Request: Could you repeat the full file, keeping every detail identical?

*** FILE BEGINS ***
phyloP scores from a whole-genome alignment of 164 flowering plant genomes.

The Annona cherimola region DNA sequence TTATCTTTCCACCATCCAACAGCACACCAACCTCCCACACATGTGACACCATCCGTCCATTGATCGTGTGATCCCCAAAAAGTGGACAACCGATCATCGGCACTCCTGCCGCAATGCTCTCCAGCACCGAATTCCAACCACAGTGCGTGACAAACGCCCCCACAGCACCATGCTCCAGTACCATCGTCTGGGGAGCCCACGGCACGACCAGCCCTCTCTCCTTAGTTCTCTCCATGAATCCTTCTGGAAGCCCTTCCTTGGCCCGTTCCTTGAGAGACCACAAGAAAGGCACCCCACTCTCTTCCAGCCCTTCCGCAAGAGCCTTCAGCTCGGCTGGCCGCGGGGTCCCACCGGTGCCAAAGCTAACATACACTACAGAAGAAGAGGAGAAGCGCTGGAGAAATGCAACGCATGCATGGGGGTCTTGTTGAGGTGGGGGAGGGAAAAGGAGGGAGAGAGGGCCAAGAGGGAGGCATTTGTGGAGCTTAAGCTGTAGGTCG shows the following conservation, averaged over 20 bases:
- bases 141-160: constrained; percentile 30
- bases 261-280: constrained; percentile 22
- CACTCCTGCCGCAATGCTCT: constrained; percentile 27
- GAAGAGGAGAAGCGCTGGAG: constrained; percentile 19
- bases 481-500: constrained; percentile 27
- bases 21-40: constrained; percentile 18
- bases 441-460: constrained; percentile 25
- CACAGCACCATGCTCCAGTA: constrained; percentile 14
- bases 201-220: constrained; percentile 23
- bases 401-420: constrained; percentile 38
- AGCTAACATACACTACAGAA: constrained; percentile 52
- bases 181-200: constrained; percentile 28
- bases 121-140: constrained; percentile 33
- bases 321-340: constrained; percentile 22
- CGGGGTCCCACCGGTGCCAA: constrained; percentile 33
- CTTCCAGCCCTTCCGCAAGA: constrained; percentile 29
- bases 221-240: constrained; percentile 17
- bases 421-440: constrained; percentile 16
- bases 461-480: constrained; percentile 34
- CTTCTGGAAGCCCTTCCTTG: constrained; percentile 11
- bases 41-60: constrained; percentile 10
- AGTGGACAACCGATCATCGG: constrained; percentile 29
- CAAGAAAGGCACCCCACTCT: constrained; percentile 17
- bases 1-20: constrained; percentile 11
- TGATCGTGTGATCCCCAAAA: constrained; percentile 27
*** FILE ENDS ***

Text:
phyloP scores from a whole-genome alignment of 164 flowering plant genomes.

The Annona cherimola region DNA sequence TTATCTTTCCACCATCCAACAGCACACCAACCTCCCACACATGTGACACCATCCGTCCATTGATCGTGTGATCCCCAAAAAGTGGACAACCGATCATCGGCACTCCTGCCGCAATGCTCTCCAGCACCGAATTCCAACCACAGTGCGTGACAAACGCCCCCACAGCACCATGCTCCAGTACCATCGTCTGGGGAGCCCACGGCACGACCAGCCCTCTCTCCTTAGTTCTCTCCATGAATCCTTCTGGAAGCCCTTCCTTGGCCCGTTCCTTGAGAGACCACAAGAAAGGCACCCCACTCTCTTCCAGCCCTTCCGCAAGAGCCTTCAGCTCGGCTGGCCGCGGGGTCCCACCGGTGCCAAAGCTAACATACACTACAGAAGAAGAGGAGAAGCGCTGGAGAAATGCAACGCATGCATGGGGGTCTTGTTGAGGTGGGGGAGGGAAAAGGAGGGAGAGAGGGCCAAGAGGGAGGCATTTGTGGAGCTTAAGCTGTAGGTCG shows the following conservation, averaged over 20 bases:
- bases 141-160: constrained; percentile 30
- bases 261-280: constrained; percentile 22
- CACTCCTGCCGCAATGCTCT: constrained; percentile 27
- GAAGAGGAGAAGCGCTGGAG: constrained; percentile 19
- bases 481-500: constrained; percentile 27
- bases 21-40: constrained; percentile 18
- bases 441-460: constrained; percentile 25
- CACAGCACCATGCTCCAGTA: constrained; percentile 14
- bases 201-220: constrained; percentile 23
- bases 401-420: constrained; percentile 38
- AGCTAACATACACTACAGAA: constrained; percentile 52
- bases 181-200: constrained; percentile 28
- bases 121-140: constrained; percentile 33
- bases 321-340: constrained; percentile 22
- CGGGGTCCCACCGGTGCCAA: constrained; percentile 33
- CTTCCAGCCCTTCCGCAAGA: constrained; percentile 29
- bases 221-240: constrained; percentile 17
- bases 421-440: constrained; percentile 16
- bases 461-480: constrained; percentile 34
- CTTCTGGAAGCCCTTCCTTG: constrained; percentile 11
- bases 41-60: constrained; percentile 10
- AGTGGACAACCGATCATCGG: constrained; percentile 29
- CAAGAAAGGCACCCCACTCT: constrained; percentile 17
- bases 1-20: constrained; percentile 11
- TGATCGTGTGATCCCCAAAA: constrained; percentile 27